The Avett Brothers have an almost telepathic bond that they have honed over the past couple of decades. Scott and Seth Avett continue to write these finely crafted songs that feel timeless. I can put on an Avett Brothers record and get lost in the feeling of those harmonies. But it’s the live shows that are the prize. It’s the icing on the cake. It’s no wonder, over the years the band has been releasing albums, there have been four live volumes released.
For what has become a tradition at Wolf Trap in Vienna, Virginia, The Avett Brothers kicked off the summer concert series for the legendary venue. Three nights of foot-stompin’ sing-alongs with Scott, Seth, Bob Crawford (bass), and Joe Kwon on cello, along with Mike Marsh on drums, Tania Elizabeth on fiddle, and Bonnie Avett-Rini on keys. On the last night of the run, The Avett Brothers put on a brilliant show on a perfect night. That pre-summer feel where you can stretch out and it’s not too hot.
Iris Dement, whom I had been hoping to see for years, opened the evening at Wolf Trap on May 27. Dement told the crowd that the last time she had performed at Wolf Trap was with John Prince years ago. She was beyond what I had imagined and songs like “Our Town” shone bright.
Here are some photos of Iris Dement opening for The Avett Brothers at Wolf Trap:
As The Avett Brothers took the stage this crowd was clearly prepared. They started off with an old traditional bluegrass number, “Black Mountain Rag,” and the crowd cheered. And the audience became a chorus as the band started on “Shame” with the crowd singing along as Scott, Seth, and Bob played before transitioning smoothly into “Die, Die, Die.”
Newer songs like “High Steppin’” felt like the perfect country songs for this outdoor show. You could almost smell the barbecue. And although there were those slower, sweeter numbers (“Please Pardon Yourself,” “Laundry Room”), there were plenty of rollicking pop tunes (“Gimmeakiss”) that had fans out in the aisles and dancing.
But the one that had Scott himself going out to dance along with fans was an incredible performance of “Ain’t No Man” that had the singer take his mic out to the audience while he walked along the crowd and on the seats and then back to the stage.
Watch the official music video for “Ain’t No Man” by The Avett Brothers on YouTube:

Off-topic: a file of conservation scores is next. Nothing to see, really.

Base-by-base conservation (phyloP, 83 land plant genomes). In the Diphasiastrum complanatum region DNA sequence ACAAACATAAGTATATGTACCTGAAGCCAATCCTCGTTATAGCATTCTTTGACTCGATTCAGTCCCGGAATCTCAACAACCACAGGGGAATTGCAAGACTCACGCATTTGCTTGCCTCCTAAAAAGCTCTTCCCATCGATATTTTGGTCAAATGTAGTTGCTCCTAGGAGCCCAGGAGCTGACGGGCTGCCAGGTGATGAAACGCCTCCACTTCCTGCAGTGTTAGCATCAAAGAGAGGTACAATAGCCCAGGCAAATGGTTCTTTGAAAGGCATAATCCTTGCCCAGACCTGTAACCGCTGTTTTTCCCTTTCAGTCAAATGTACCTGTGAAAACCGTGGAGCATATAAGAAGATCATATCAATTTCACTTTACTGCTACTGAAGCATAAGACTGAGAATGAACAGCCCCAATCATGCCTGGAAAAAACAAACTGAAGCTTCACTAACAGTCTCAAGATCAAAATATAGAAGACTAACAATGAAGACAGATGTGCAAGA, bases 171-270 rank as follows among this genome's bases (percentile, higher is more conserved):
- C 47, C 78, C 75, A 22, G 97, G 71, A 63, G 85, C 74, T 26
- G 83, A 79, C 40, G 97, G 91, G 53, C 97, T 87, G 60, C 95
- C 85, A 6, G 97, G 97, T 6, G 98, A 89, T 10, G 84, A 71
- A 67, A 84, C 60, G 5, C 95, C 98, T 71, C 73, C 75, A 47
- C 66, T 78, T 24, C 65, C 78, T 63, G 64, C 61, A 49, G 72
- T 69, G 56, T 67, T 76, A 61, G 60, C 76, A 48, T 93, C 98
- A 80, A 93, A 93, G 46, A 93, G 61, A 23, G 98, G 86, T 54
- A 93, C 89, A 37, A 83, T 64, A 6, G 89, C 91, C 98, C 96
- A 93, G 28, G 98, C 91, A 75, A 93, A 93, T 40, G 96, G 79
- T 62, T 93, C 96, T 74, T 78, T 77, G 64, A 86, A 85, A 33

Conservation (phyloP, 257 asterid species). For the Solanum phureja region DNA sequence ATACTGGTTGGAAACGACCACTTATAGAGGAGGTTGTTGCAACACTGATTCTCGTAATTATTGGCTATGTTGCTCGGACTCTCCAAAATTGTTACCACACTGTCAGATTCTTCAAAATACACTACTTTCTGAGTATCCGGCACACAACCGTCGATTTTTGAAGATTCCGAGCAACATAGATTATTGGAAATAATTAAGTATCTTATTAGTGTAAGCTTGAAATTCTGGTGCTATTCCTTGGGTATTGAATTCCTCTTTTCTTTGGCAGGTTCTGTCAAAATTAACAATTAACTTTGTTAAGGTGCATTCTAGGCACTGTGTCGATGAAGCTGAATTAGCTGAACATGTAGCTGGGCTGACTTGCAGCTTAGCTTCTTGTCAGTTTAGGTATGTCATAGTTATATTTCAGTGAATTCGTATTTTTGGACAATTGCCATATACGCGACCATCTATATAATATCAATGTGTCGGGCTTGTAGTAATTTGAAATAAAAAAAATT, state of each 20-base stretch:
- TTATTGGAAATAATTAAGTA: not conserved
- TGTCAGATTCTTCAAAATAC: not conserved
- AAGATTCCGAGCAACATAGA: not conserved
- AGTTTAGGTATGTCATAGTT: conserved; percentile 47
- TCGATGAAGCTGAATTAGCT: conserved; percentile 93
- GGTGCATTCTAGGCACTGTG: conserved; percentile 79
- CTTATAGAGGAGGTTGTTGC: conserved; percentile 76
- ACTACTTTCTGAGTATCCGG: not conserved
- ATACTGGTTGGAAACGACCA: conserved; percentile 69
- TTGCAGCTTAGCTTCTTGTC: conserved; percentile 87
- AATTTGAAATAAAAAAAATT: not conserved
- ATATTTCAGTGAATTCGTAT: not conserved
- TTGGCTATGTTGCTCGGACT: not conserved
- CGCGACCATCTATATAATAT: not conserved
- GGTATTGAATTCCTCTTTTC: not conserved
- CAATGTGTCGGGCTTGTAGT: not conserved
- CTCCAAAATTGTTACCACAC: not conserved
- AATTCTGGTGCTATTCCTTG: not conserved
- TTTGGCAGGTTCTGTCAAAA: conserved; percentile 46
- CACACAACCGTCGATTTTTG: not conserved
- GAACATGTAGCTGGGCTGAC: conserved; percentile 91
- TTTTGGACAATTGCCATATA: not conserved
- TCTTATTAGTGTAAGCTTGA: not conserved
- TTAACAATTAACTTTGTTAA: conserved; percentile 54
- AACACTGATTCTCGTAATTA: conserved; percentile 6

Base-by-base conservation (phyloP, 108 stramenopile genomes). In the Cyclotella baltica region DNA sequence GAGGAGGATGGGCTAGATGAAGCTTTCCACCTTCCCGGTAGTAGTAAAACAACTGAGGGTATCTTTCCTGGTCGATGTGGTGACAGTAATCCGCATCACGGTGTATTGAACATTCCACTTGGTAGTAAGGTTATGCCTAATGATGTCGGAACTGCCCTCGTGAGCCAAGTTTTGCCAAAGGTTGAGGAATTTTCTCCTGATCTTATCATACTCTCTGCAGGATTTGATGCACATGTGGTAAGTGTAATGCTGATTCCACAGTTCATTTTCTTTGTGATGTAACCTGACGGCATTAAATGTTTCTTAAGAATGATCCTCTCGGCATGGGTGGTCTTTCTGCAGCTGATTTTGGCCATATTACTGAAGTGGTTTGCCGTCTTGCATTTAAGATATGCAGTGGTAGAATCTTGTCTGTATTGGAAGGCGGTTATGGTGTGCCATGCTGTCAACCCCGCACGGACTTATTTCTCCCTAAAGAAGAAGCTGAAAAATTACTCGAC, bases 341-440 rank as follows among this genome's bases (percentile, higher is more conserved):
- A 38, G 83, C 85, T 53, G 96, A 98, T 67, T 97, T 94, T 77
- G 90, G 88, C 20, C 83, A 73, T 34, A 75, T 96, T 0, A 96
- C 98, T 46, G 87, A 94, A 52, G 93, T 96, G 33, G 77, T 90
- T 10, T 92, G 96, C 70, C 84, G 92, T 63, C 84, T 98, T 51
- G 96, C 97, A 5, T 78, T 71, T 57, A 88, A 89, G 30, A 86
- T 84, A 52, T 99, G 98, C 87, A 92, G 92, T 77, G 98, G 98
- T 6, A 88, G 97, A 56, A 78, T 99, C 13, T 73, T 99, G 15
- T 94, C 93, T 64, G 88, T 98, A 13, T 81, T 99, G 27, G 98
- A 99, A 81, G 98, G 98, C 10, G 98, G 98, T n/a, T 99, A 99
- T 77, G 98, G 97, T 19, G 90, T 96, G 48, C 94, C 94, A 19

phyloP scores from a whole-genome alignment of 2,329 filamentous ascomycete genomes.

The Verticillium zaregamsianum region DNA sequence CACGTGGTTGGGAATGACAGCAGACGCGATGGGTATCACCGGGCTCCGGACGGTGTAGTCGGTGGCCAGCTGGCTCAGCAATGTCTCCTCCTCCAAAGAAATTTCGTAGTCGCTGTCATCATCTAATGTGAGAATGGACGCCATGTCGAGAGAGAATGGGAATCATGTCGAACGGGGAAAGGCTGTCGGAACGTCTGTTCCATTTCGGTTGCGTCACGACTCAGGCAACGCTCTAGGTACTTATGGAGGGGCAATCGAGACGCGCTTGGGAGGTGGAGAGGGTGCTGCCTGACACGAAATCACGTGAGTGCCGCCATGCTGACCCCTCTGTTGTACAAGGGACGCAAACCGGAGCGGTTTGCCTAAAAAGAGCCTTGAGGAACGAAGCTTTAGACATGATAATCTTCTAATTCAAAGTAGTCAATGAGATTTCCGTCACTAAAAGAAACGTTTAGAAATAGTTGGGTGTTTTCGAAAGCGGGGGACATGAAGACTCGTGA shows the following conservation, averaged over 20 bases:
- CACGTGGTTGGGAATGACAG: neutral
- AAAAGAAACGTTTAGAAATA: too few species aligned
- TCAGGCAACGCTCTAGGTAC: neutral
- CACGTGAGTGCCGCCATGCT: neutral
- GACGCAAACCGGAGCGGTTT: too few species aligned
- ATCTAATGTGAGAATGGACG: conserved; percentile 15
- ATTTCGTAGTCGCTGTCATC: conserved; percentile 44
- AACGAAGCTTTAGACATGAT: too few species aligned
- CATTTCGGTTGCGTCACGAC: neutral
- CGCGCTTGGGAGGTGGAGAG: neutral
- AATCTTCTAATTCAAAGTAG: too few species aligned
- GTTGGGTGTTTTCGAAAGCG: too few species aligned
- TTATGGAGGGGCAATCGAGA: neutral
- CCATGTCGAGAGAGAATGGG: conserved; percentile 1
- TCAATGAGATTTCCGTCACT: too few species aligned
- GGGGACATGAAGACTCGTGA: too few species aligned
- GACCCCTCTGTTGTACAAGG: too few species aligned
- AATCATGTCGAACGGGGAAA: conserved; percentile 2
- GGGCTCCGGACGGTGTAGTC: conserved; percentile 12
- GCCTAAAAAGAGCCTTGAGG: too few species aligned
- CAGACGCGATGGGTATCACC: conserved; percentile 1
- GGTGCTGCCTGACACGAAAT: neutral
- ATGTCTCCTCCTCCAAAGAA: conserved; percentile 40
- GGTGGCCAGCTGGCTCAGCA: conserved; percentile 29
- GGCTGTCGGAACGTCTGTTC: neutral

Seth Avett stayed for a couple of numbers where he played solo, highlighting a voice that’s like a cool glass of water. “The Ballad of Love and Hate” is a perfect example of this, but it wasn’t the only one. One of the more recent tunes from the band’s 2019 LP, Closer Than Together, “C Sections and Railway Trestles” he wrote about the birth of his son. “The next one is a song I wrote in a hospital room in the blur after my son was born. He turned eight years old a couple of weeks ago.” Scott joined in, “A song for an old man.”
Joking, Seth didn’t miss a beat, “Forty years from now, ‘He just turned 48. Can you believe it? Isn’t that cute. I just picked him up the other day.’”
As things neared the close of the evening, The Avett Brothers seemed to shift things into higher gear with “Slight Figure of Speech” full of blistering guitars and a fabulous Mike Marsh drum solo before slamming back into the song.
The band came back out to encore with “Till the End of the World Rolls Round” by The Foggy Mountain Boys and “No Hard Feelings.” It was a brilliant end to a beautiful evening.
The setlist included:
Black Mountain Rag (traditional)
Die Die Die
Head Full of Doubt/Road Full of Promise
Who Will I Hold
Please Pardon Yourself
The Ballad of Love and Hate
Talk on Indolence
And It Spread
Rejects in the Attic
I and Love and You
Ain’t No Man
I Go to My Heart
C-Sections and Railway Trestles
Groundhog (The Doc Watson Family cover)
The Clearness Is Gone
Slight Figure of Speech
If It’s the Beaches
Till the End of the World Rolls Round (traditional)
No Hard Feelings
Here are more photos of The Avett Brothers performing at Wolf Trap on Saturday, May 27, 2023. All photos copyright and courtesy of David LaMason.